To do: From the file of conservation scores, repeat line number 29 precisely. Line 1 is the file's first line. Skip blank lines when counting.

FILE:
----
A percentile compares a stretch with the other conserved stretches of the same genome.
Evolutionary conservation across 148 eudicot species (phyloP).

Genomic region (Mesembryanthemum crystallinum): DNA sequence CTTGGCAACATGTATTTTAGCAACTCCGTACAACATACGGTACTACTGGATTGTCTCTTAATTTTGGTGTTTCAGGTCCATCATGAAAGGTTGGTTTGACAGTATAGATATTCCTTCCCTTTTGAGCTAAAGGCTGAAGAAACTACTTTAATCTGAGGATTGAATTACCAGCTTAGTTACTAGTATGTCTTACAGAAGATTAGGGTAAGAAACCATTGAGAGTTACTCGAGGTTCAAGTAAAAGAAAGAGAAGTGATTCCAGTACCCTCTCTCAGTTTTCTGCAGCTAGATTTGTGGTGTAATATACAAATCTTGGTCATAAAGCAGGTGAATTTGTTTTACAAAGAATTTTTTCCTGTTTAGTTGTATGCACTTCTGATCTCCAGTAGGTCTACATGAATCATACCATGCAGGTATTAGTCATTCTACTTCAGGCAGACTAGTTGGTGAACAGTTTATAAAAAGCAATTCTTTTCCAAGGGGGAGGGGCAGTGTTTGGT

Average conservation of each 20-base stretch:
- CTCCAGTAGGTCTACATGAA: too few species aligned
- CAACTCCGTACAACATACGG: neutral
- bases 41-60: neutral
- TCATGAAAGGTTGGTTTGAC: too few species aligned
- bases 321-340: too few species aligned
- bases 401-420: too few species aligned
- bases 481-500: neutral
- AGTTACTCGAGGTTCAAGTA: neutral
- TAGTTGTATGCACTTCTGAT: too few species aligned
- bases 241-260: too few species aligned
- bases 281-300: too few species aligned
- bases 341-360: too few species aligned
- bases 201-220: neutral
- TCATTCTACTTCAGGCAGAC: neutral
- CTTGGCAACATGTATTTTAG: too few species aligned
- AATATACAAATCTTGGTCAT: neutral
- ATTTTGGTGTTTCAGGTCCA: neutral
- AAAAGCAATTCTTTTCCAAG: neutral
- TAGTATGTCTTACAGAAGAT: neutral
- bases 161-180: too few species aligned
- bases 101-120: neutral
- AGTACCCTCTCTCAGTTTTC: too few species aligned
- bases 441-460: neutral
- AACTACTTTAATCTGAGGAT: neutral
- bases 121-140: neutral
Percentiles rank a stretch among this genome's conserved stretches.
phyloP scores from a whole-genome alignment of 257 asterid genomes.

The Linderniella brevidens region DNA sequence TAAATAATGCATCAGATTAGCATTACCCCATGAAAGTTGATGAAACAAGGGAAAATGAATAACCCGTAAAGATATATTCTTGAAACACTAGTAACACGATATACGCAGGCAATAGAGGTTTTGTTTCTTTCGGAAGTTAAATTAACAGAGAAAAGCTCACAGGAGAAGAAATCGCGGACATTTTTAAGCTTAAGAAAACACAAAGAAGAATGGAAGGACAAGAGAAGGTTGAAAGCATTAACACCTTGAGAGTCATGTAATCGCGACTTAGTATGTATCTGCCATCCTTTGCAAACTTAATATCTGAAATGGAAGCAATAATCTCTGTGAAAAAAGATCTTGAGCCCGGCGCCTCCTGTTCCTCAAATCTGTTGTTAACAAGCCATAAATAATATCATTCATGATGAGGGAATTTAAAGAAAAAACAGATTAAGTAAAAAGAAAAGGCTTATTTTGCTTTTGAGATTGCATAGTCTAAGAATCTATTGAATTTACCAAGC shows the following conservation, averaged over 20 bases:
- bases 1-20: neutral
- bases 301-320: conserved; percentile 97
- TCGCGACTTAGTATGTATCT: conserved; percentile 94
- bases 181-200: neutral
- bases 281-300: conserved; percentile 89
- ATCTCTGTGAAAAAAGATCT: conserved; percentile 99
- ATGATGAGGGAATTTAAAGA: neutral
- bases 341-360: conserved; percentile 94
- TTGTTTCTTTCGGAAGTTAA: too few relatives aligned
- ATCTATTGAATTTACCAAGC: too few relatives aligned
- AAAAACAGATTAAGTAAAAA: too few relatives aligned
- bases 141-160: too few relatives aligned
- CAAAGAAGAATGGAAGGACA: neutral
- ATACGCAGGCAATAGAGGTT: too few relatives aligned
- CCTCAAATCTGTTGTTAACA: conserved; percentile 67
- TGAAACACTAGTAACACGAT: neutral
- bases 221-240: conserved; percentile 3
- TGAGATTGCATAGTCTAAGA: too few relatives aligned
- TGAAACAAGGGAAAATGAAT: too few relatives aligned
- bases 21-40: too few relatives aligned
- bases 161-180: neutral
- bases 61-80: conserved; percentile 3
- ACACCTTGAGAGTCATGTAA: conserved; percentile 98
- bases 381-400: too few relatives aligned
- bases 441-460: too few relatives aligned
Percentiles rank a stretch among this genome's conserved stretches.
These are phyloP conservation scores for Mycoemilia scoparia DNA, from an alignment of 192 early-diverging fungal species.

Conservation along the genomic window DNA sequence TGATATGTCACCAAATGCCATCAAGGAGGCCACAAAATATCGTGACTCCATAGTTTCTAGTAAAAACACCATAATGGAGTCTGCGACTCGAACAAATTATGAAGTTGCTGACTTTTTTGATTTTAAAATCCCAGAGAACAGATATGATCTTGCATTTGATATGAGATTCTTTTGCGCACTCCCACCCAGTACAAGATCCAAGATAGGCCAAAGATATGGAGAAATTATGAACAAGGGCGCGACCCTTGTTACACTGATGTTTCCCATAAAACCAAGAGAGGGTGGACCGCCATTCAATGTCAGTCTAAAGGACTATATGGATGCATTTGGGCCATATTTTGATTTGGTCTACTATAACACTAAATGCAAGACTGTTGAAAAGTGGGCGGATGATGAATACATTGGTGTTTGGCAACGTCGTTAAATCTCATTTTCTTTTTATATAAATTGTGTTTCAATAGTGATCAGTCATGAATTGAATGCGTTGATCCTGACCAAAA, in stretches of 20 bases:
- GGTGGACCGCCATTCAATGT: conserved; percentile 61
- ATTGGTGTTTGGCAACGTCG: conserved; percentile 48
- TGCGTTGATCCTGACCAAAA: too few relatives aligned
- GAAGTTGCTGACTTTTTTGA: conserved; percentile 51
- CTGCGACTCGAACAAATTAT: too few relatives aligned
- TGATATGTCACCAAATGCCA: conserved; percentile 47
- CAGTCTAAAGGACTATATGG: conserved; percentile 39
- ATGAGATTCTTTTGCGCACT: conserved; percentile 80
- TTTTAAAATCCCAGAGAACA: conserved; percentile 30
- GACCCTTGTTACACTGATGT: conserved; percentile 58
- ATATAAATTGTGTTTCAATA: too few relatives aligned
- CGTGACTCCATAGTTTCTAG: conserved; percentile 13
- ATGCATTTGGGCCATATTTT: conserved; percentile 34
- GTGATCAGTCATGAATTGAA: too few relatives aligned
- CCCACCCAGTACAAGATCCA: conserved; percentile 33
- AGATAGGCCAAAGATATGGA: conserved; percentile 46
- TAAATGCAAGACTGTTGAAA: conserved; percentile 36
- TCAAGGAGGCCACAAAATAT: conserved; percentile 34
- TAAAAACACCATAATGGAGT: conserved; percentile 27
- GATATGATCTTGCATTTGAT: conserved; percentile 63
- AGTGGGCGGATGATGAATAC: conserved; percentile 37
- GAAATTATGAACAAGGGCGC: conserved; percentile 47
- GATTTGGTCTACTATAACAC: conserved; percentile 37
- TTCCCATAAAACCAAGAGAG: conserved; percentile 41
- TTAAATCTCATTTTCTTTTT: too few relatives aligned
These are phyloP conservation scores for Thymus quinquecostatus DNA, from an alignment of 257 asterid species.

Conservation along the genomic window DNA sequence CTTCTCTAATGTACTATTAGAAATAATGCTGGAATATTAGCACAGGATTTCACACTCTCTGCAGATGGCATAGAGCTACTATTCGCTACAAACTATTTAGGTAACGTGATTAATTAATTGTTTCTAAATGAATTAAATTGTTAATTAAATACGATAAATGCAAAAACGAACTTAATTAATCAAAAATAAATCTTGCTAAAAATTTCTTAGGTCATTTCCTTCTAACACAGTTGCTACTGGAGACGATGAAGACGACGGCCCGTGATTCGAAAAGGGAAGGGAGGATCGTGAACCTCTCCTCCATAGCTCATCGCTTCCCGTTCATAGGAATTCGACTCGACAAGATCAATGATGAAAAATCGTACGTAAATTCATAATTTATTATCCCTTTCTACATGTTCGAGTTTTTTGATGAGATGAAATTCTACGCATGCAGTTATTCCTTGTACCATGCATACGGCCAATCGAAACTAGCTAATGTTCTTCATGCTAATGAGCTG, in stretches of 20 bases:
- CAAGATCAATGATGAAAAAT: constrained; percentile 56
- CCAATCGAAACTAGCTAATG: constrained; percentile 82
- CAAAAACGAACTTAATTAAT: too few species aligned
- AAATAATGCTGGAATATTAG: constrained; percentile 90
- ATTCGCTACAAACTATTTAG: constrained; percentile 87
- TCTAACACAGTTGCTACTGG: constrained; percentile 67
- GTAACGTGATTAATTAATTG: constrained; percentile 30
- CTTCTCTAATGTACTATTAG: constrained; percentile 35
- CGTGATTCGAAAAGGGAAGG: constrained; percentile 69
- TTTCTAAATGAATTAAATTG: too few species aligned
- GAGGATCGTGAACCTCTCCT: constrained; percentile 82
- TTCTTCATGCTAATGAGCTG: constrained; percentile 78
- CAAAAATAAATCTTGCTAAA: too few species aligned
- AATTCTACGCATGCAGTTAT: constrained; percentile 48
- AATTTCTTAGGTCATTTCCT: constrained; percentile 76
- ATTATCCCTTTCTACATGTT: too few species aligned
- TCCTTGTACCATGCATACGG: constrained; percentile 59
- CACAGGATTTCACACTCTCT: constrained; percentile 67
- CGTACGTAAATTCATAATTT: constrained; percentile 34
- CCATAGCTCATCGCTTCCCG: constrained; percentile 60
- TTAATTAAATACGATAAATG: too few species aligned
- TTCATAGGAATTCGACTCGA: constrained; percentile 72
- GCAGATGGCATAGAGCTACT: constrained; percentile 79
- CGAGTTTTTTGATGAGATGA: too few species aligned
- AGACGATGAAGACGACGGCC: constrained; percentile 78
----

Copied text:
- bases 121-140: neutral